Yesterday, we offered an overview of the Under-23 European Championship, including the feats of both the top teams and several surprising ones (link). In a tournament where a single game strongly influences one’s final placement, every game truly counts. Today, we examine more closely the games that could have easily gone a different way, with one determining the final fate of two teams.
One day after no-hitting Austria, Great Britain found itself down 8-0 to Poland after three, before staging the largest comeback in the 48 games played. After posting single runs in the fourth and sixth against an excellent Pawel Sztejka, Great Britain finally wore down the Polish ace in the eighth, piecing together a seven-run rally. With one out in the inning, four Polish hurlers combined to allow the following line: hit, walk, walk, walk, hit batter, strikeout, single, walk, hit batter, hit batter, walk, strikeout.
Now losing 9-8, Poland could have been forgiven for failing to mount a comeback after a nightmarish inning, but Dominic Golubiewski rapped his third hit of the day to lead off the bottom of the eighth, scoring on an error. Neither club plated a run in the ninth, and Great Britain looked to have sealed the win as Juan Díaz hit a two-run double in a three-run tenth, but Poland coupled together two hits, an error, and a balk to knot the game at 12 after ten.
Jordan Edmonds played hero for Great Britain in the eleventh, singling home Richard Brereton, and Jonathan Fretheim closed out the game with his fourth inning of relief work in GB’s 13-12 victory. Britain had five hits, 10 walks, and three hit batters, while Poland totalled 16 hits and six free passes and lost a game in which its starting pitcher, Sztejka, struck out 12 in 7 1/3, permitting only a single safety.
Robin Roevens, who tossed a shutout against Lithuania, was once more behind one of the tourney’s most thrilling matchups. Taking on Spain, with the victor taking home a medal, Belgium’s ace was staked to a 1-0 lead in the first without Belgium hitting the ball out of the infield. In the fourth, the Belgian hitters added another in similar fashion, and it appeared that Roevens would cruise to his second straight shutout.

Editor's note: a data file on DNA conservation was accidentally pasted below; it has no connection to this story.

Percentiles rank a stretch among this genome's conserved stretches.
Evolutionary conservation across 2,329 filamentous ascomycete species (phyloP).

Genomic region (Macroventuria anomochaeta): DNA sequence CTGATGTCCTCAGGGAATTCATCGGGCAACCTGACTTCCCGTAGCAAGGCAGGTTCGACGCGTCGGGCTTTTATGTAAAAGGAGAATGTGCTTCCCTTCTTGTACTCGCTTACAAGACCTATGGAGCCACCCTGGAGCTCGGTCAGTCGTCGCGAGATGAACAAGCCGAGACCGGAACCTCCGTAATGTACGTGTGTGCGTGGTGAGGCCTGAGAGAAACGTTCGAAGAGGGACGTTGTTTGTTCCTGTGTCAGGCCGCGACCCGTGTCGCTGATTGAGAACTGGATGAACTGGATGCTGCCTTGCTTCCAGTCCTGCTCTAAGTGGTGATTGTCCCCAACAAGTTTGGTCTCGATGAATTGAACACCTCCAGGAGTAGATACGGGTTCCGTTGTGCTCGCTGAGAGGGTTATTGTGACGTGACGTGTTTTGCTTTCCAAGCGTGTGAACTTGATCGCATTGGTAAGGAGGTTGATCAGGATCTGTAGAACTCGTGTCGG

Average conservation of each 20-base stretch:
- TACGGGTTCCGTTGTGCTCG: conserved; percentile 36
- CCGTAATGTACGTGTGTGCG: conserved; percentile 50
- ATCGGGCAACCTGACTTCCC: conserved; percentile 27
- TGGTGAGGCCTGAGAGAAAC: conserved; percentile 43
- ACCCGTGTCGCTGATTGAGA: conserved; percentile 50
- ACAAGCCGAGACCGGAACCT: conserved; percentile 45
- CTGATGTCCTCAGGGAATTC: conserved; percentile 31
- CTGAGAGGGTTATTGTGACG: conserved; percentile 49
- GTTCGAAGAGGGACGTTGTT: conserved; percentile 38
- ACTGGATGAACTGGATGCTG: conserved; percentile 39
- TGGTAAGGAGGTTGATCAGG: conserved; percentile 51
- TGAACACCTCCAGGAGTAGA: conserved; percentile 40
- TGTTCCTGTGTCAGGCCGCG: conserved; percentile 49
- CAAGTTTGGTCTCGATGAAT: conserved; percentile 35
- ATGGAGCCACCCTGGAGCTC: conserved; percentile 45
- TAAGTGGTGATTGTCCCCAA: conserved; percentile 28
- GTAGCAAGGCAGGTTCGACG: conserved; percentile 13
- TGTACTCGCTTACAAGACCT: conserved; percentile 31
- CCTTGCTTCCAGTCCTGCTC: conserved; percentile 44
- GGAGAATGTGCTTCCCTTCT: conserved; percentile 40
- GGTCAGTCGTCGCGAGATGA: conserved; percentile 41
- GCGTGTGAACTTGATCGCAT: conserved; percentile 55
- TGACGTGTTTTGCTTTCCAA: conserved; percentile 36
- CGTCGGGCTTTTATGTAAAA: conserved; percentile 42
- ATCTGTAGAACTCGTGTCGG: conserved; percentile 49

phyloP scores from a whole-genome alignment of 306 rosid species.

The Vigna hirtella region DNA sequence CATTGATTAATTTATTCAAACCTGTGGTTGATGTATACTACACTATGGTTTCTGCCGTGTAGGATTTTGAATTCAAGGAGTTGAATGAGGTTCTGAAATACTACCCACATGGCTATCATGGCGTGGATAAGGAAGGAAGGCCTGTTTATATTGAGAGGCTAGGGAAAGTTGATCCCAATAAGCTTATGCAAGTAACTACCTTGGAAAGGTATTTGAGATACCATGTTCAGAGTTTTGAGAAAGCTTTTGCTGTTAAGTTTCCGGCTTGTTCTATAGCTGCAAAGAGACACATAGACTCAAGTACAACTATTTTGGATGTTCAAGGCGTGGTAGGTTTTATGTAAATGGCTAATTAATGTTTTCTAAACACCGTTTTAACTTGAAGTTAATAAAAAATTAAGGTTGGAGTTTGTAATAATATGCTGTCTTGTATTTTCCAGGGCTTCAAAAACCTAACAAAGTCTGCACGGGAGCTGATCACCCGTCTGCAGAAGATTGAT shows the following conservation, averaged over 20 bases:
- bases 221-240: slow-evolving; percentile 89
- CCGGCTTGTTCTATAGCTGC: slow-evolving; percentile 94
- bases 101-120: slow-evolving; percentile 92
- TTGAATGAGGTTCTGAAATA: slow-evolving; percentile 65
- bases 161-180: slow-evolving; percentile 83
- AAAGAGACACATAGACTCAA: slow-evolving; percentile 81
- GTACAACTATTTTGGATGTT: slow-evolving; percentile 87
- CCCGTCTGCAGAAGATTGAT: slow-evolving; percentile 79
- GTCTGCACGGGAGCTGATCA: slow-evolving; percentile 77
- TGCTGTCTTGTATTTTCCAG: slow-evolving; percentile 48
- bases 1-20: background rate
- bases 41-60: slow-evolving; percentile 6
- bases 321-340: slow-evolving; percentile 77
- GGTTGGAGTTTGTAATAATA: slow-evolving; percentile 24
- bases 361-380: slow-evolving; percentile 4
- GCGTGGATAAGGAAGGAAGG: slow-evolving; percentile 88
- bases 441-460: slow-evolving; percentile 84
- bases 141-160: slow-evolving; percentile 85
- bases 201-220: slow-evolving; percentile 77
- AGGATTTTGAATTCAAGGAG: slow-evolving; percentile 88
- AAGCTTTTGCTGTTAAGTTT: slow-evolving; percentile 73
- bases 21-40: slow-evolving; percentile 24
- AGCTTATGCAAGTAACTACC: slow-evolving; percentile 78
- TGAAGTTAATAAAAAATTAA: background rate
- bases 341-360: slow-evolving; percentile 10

Spain, however, broke through in the seventh after a leadoff single by Roibert Decena (.250 average, .625 OPS in Euros), who moved to third after the sacrifice bunt attempt resulted in a wild throw. With two runners on and no outs, Pablo González (who batted only five times in six days) stroked a sacrifice fly, but Roevens avoided further damage. An inning later, another single by the first man up, Enrique Moredo, led to another unearned run, and the score remained drawn at two through regulation.
Playing with international tiebreaker rules in which the final two batters of the previous frame are placed on first and second, Spain quickly recorded two outs, but Roevens, now playing shortstop, singled home the go-ahead run. Lucas Rizzi finished off the game, and Belgium claimed third place in memorable fashion.
The final game of the tournament was arguably the most exciting, as the veteran hitters of the Netherlands and the Czech Republic duelled for ten innings. The Czechs scored three in the opening frame after a single run from the Orange, but did so via five walks, a wild pitch, and an RBI-single from Marek Chlup.
Its lead would grow to 5-1 by the third and remain that way until the Dutch posted a five-run sixth. After two walks, Denzel Richardson, a former Rockies’ prospects, laced a two-run single to plate two. Later in the frame, Kendrick Delima ripped a two-run double as the Netherlands took a 6-5 lead.
Not to be outdone, Voytech Menšik doubled to start the bottom of the sixth and came home on a groundball. The visitors tacked on single runs in the seventh and eighth, retiring the Czechs in the bottom of the latter frame, and the Netherlands was three outs away from an 8-6 win.
However, new pitcher Jerremyh Angela loaded the bases with one out, and hit Jakub Ondraček to force home a run. Ondraček received only two plate appearances in the tourney. Mensik once again came through, but this time by taking a full-count walk. Colin van Laar recovered to get two out of the frame on a pair of Ks, but the game went to extra frames before a crowd of 1,000 in Draci Brno’s stadium.
The fans were in for plenty more action as Rodney Daal, hitting .077, sacrificed the runners over. A flyout to centre and a strong throw kept a run from scoring, but Rachid Engelhardt drove home both with a base knock to left centre, and the Netherlands would take a 10-8 lead into the bottom of the frame.
After the tiebreaker runners were placed on base, back-to-back free passes put the Czech Republic within one, and van Laar struck out the side to seal the victory. Incredibly, of the eight batters that faced him, van Laar struck out five and walked three.
The championship lived up to expectations, but plenty of thrills were to be had by individual players. Tomorrow we highlight the tournament’s best batters, including two who contributed significantly to the thrillers examined here.